• RJ

        Philly ftw! Talking to strangers here will indeed get you some very odd looks at best.

        • coute

          Yup. I was born in Texas and moved between the North (around NY) and South regularly while growing up. People in the South talk to you randomly and pleasantly. It took me a while to get used to it again when I came back.

      • James

        Its cause your in Yankee land. Come down south we are friendlier in the smaller cities which aren’t being made copies of the north.

  • gn

    Yes to 1,2, 4, 6, and partly 10.

    I’m planning to stay in the US with American wife and kids for the foreseeable future. However, I’ve just reset my iPhone weather app to use Celsius (or “Centigrade” as I still think of it) :)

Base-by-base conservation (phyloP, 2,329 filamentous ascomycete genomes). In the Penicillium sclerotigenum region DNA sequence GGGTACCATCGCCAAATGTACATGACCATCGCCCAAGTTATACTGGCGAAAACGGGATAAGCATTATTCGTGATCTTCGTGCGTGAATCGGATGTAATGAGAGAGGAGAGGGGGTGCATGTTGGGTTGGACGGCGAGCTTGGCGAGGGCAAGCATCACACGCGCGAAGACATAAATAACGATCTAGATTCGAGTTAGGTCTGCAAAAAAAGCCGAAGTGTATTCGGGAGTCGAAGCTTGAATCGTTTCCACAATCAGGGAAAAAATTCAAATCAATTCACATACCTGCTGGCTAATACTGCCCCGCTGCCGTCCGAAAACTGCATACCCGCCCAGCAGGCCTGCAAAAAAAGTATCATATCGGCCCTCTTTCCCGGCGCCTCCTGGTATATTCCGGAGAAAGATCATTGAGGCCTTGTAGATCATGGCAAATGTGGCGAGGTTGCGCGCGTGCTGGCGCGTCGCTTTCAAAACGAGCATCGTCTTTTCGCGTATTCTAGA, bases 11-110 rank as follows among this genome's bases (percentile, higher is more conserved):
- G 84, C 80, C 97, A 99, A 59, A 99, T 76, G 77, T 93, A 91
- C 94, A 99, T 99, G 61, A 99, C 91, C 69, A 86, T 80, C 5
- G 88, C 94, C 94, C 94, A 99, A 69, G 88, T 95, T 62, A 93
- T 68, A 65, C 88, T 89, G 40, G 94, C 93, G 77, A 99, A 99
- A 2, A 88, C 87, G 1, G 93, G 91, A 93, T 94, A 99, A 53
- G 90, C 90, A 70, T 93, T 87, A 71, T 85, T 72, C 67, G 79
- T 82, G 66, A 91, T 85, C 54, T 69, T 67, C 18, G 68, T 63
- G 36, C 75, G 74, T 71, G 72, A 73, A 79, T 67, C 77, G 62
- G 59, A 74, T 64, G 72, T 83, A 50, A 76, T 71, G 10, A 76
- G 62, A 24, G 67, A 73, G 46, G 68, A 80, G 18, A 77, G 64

• Kevin

    Sorry, “I’m good” is a pet peeve because it’s wrong, and I’d like a proper pint. I’m American. Go Man U!

  • Flitzy ✿

    There may be ten reasons to not move back to Britain but there are a hundred (and more) *to* move back! 😀

  • PCDoc54

    # 8 – I moved to the US from England when you were also using Fahrenheit so that’s not a US vs UK thing … you lot all turned European.

    In spite of the length of time I’ve been here I still choose English beers over American, but thankfully I lost the pompous “thank god i don’t do any of the above” attitude some of my former countrymen still cling to. I’m very happy to call America home and have no plans to ever move back across the pond

    • gn